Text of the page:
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Is Google Entering Web 2.0?

Posted on June 30, 2006

By Kim Roach

Of the four new product announcements made recently at Google Press Day, Google Co-op looks to have the greatest potential impact. This service allows users to subscribe to the "bookmarks" of experts in hopes that the relevance of search results will be improved.

The product manager for Google Co-op, Shashi Seth, described Google Co-op as follows: "Anyone can contribute. We expect it to work in a three-part process. At the first stage, the contributor will ask users to subscribe with specific pieces, relying on user trust and desire to utilize their content. At the initial stage contributors will ‘sell' the Co-op product on their own sites and bring their own audience. Then we will tally how often they are used and the level of interaction and whether to build a signal. As confidence increases, the contributor has a better chance of getting into the Google Co-op directory. Once they are in the directory, it will make it easier for others to subscribe. And finally, with more quality proven, the information may affect Google Search itself."

Basically, Google Co-op allows web masters to improve search results in the topics they know best. Google Co-op creates a meta search engine, combining other specialized search engines that are created by its' users.

What Does this Mean for Us?

These developments have very exciting implications for web masters. The chance to influence Google rankings is always an exciting thought.

Google is entering into the world of communities by letting users contribute their knowledge and expertise to improve search results for everyone. This was confirmed by Shashi Seth, the lead product manager for Google Co-op who recently stated that Google Co-op is the search engine’s push into community-based searches.

This service certainly seems similar to the many social bookmarking sites that have exploded on the internet in the past couple of years. Furl, Digg,, Scuttle, Yahoo! MyWeb 2.0, and others all offer ways for users to share information. Google entering into this giant arena may very well spark some additional growth of Web 2.0.

For the web developer and search engine optimizer, these developments are very enticing. Here's how you can take part.

How to Get Started

To build a topic, you must first decide on a set of labels and their presentation in the user interface. After that, you must annotate web pages to improve the search experience for yourself and for your subscribers. Depending on your topic you may want to label hundreds or even thousands of web sites or web pages.

To begin, simply go to . Sign in and create a profile and a label. If you want to create a page about dog training, you might label it “dog training.” Then, you could put all sorts of information in that page. Others can contribute to that page or subscribe. The more subscribers you get, the more relevant your page becomes.

For a complete tutorial on creating a topic, go to oop/docs/guide_topics.html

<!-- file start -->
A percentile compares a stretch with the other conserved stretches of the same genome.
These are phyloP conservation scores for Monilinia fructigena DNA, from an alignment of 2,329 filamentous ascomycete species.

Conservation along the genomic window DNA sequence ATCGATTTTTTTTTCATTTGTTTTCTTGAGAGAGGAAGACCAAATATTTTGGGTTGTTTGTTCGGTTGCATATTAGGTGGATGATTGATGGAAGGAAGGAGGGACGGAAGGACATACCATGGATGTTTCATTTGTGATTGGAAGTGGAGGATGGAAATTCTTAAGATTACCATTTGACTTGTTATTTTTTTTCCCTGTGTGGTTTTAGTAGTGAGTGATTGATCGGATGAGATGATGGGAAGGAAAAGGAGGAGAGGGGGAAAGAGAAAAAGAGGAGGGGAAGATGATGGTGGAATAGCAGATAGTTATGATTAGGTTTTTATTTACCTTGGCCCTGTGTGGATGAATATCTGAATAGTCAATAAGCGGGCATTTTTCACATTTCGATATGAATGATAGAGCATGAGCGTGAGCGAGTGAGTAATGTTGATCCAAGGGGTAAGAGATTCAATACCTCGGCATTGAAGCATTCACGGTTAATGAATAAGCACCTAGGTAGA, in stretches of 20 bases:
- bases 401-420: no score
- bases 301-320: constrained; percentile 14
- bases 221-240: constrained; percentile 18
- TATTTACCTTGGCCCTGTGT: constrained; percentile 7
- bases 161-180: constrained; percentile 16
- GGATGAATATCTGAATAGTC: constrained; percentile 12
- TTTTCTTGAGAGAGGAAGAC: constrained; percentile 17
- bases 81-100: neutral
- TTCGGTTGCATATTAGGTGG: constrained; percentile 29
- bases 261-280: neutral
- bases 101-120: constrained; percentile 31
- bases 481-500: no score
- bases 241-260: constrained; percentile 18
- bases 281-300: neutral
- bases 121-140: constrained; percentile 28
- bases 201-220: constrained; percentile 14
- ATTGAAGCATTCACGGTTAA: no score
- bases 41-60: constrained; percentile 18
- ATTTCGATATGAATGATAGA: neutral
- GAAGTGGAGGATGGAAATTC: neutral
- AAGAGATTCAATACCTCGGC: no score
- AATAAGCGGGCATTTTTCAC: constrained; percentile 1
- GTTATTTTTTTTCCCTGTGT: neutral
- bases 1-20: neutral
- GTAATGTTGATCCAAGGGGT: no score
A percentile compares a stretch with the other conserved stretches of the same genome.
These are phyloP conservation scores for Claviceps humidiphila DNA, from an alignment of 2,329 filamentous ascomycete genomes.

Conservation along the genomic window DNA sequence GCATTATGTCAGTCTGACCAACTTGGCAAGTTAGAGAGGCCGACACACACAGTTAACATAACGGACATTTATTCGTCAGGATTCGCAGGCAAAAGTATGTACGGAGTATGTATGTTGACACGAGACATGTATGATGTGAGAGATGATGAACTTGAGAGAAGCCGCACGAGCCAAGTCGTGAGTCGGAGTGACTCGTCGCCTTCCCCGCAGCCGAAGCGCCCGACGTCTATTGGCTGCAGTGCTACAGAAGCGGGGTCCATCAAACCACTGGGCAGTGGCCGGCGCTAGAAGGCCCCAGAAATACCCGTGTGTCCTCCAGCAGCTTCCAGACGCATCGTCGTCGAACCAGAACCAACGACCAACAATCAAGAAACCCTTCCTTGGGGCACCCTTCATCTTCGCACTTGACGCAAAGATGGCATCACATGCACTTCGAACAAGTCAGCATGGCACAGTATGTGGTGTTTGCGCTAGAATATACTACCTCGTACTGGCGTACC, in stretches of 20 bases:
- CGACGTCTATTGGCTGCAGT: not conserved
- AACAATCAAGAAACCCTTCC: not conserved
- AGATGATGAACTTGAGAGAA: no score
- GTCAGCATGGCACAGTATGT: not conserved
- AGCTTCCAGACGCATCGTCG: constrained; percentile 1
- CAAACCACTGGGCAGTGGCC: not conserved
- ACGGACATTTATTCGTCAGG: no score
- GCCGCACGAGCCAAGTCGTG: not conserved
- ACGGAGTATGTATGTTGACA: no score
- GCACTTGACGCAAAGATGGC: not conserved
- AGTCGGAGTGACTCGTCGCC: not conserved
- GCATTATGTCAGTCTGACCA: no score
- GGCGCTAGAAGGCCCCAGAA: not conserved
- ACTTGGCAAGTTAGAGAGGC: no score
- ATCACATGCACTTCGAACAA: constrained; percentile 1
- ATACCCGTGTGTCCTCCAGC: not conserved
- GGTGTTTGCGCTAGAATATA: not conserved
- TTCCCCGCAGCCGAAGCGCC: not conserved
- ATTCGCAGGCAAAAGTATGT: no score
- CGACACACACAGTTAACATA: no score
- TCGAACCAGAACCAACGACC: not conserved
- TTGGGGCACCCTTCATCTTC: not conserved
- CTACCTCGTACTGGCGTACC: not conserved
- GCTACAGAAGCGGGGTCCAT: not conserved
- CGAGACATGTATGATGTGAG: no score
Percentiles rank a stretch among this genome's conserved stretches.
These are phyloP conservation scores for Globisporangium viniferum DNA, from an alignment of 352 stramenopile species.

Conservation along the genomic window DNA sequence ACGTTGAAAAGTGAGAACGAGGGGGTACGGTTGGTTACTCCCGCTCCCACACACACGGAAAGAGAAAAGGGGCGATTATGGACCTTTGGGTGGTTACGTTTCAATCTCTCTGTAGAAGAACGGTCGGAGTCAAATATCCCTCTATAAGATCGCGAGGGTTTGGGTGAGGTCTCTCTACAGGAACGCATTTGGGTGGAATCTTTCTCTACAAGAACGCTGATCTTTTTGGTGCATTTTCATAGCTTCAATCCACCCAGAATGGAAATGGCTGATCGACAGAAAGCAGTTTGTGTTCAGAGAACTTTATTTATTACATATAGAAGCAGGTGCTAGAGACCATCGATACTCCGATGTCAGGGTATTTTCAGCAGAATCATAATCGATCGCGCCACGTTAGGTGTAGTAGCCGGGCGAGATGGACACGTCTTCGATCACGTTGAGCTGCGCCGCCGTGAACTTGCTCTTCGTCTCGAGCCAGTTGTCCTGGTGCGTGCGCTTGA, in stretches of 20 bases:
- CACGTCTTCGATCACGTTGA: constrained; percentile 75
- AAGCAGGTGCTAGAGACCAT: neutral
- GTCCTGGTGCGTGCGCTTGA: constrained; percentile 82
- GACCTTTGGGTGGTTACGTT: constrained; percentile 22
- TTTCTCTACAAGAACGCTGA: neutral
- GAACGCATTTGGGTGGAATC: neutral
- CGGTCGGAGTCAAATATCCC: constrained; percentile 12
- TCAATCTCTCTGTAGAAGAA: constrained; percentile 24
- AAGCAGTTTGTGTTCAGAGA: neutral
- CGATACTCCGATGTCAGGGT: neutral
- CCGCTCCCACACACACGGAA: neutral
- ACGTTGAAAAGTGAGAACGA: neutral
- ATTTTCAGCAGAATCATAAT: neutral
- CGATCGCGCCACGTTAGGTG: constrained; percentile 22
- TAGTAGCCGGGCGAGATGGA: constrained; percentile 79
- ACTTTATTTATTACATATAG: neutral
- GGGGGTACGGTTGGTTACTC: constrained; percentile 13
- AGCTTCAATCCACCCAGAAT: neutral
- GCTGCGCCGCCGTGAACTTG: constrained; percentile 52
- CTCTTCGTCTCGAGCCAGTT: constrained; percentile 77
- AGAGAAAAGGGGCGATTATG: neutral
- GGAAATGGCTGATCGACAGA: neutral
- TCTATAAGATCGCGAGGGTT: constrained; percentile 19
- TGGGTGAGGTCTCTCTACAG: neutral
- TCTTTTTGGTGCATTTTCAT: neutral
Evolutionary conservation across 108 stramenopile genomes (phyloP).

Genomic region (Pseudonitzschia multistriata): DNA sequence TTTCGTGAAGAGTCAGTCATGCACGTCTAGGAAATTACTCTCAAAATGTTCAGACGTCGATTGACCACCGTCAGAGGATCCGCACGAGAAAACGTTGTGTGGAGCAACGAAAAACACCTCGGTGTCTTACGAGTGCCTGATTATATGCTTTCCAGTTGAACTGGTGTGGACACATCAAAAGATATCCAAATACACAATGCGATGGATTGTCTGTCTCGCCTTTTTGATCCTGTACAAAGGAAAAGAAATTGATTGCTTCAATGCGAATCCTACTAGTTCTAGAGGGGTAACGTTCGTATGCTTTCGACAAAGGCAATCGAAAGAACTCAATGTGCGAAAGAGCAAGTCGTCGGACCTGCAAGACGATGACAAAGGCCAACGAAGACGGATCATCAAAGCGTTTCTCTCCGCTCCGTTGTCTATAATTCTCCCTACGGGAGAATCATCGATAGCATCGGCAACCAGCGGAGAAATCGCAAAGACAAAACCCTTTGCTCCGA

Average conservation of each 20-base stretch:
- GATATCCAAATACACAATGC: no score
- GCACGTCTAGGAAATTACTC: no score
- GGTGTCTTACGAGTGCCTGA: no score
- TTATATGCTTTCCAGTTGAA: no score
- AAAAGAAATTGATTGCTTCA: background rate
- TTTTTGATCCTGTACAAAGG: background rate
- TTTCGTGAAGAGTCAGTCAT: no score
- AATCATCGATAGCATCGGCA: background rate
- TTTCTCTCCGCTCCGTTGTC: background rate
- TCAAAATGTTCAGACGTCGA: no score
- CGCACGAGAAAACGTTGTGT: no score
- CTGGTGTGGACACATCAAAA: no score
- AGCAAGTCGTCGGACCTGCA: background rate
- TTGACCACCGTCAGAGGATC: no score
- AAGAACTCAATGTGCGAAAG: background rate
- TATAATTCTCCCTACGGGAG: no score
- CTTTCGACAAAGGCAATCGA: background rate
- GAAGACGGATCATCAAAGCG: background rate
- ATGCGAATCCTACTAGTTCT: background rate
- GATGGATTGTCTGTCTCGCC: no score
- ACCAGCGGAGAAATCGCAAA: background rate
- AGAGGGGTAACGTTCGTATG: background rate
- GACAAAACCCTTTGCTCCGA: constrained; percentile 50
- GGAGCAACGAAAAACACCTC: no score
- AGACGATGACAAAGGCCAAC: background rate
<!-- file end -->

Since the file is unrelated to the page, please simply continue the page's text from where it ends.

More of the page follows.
Once you get started, you will be given a profile page. This is where users can learn about you and get more information about your contributions. Users can then decide whether or not they want to subscribe to your topic. Your profile page also includes:

  • Your recent contributions
  • what kind of labels you’ve added
  • Your subscribers and…
  • Links to your own web sites or blogs

You can allow people to subscribe to your topics by sending them to your public profile, enabling them to add your work to their search results.

However, the power of Google Co-op goes even further. To get the most benefit out of these new developments, you'll want to check out subscribed links.

Subscribed Links

Subscribed Links allow you to gain free promotion for your website by enabling you to add your services directly into Google search. This makes your links much more prominent for people who are subscribed to your content.

Google provides a number of special features, including currency conversion, movie showtimes, and stock quotes. You can create your very own services as well by building subscribed links.

Other web sites have already begun offering these customized services.

OpenTable created a subscribe link that delivers real-time information about restaurant availability whenever they perform a restaurant search on Google. These specialized links lead to a web page that allows you to make reservations on OpenTable's website.

People Magazine built a subscribe link that gives users relevant celebrity info based on the queries they type into Google. When users subscribe to their content, they receive priority links at the top of Google search results that lead to more detailed celebrity info on the People Magazine site.

You can create similar applications and allow your users to add your subscriptions to their default Google search page. These results appear in the Google one box , a special text area with a light green background. So, if someone subscribes to your links, they will instantly see your website at the top of the results whenever they search for topics related to your expertise.

For a complete guide on creating subscribed links, go to http://www.go

For webmasters, this is a very exciting development. Expect to see some "Subscribe to our Links!" buttons appearing on web sites very soon.

Ready to Get Started

Google Co-op is now in it’s infancy stage, the perfect opportunity for you to gain some ground early in the game. The Google Co-op directory is currently very small, with only a handful of topics being covered. By getting started now, you can gain an advantage on those who enter in later, much like those who have established their rankings early on within the Google search engine.

About the Author

Kim Roach is a staff writer and editor for the SiteProNews and SEO-News newsletters.


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